The inspiration for Sean Ellis’ newest film came whilst he was on holiday in Manila. As the writer/director watched two armoured truck drivers having an argument, he began to think about the circumstances that led them to that point. That germ of an idea became Metro Manila, just announced as Britain’s submission in the Best Foreign Language Film category for the Oscars. Starting as a moving portrait of an impoverished rice farmer and his wife, the film shifts gears mid-way through to become a tense crime drama. We spoke to Sean about the film.
Metro Manila is entirely in Tagalog. You don’t speak the language, so how did you create the film? Well, the script was in English. There was talk of doing a translation but I felt that if someone translated the script then it was another interpretation of what I’d done. It’d be like having another author. Then in the casting sessions it became apparent that it was easy for the actors to speak about their lines in English and translate them into Tagalog in a way that they felt the characters would say. It slowed us down a little bit because they had to learn the lines in English and then translate them, and then there was discussion between the two main actors about the intonation of what was being said and how.
How did that process affect how you directed the actors? I think when you write a script you’ve got an idea of where everyone is emotionally. You’re there for the actors in that respect if they’re wondering how should they play a scene, whether the character is upset or angry. So once the translation had been done it was just dealing with acting. The great thing about acting is that most of it is non-verbal, so I could sit there and watch them speak Tagalog and know whether it was a performance I believed in or not.
The performances are very naturalistic. I really tried for that. I don’t think they were used to the sorts of silences that I was asking for, because in the Filipino school of acting they make a massive amount of stuff for TV. I kept saying things like, “That’s great but slow it way down. Make it more difficult for you to say, as if you’re searching for those words”. They would then do that for what they felt was a long time and then we’d look at it and maybe even say let’s do it more and see how far we could take it. It just felt right for the material. What this family has to go through is an emotional and difficult journey. I felt like some of those silences would say more than what their words could.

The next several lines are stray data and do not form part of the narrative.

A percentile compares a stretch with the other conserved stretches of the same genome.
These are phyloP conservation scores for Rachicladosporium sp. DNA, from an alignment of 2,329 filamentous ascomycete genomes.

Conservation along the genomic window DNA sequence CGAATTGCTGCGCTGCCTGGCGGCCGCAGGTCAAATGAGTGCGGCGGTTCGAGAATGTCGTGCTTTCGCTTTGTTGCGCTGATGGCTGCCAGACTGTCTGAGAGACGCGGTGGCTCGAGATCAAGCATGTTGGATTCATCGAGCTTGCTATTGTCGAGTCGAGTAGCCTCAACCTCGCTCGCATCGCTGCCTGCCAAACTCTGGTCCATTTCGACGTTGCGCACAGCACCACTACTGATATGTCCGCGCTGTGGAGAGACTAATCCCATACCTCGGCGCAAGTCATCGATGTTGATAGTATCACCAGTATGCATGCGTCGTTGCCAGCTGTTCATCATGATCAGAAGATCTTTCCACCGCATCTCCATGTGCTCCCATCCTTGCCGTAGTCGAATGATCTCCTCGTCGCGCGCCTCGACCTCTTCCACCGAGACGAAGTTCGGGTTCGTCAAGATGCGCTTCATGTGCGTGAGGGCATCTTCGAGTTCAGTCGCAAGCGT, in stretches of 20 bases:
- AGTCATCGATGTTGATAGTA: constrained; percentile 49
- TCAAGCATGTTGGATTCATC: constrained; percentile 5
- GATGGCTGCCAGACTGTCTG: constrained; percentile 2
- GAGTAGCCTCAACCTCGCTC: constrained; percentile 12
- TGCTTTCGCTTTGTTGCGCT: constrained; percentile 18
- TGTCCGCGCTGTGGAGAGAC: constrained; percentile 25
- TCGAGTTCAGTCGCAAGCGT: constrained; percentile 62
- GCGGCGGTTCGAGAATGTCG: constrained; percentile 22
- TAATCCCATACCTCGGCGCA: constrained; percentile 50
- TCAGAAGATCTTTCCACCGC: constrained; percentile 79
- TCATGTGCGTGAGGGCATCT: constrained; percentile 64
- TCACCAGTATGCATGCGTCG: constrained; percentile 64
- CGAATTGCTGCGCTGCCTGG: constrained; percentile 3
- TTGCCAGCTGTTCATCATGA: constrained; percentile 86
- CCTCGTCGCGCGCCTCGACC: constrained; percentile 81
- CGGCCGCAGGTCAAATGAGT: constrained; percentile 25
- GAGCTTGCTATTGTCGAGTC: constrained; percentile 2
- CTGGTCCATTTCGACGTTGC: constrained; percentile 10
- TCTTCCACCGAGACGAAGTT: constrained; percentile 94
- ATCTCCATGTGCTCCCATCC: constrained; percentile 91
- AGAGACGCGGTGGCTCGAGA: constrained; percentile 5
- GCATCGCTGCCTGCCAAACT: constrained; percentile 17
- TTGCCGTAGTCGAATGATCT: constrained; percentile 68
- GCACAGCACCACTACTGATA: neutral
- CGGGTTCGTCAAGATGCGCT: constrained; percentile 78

The crime elements in the film aren’t introduced until quite late on, about an hour in. Was that a conscious decision? In some respects it’s a cross-genre film. It starts off as a world cinema drama and moves slowly into a heist movie, and I thought that was an interesting combination because I love world cinema but at the same time I do like more commercial fare as well. I always said that it was a very commercial story in disguise. I feel like one thing compliments the other–it serves to reinforce the characters and the empathy you have for them so by the time the crime stuff kick in you’re going through that gauntlet with them.
Before film-making you had a long career as a photographer. Is that why you chose to be your own cinematographer on the film? Obviously I’ve got a photographic background so I’d like to think that visually I know what I’m talking about to a certain extent, but in many respects it was a budget call as much as a creative one. Being my own cinematographer had a massive impact: it enabled us to not have to buy five flights to Manila and put five people up in hotels for three months. When you’re talking about the budget that we made the picture for, that sort of thing makes a huge difference.
I suppose that by shooting it yourself it gives the film a lot of fluidity. There’s an emphasis on handheld shots. It looks almost like a documentary. I felt that style of film-making would help the audience to relate to the family, because you’re right there with them. Also, I wanted the story to be first and foremost. I think that the more that visuals lead storytelling, the more the audience falls off. So if there are any visual flourishes in the film it’s to back the story, to reinforce it. There are probably two big visual moments in the film, but they’re earned.
Originally published on Oh Comely’s website.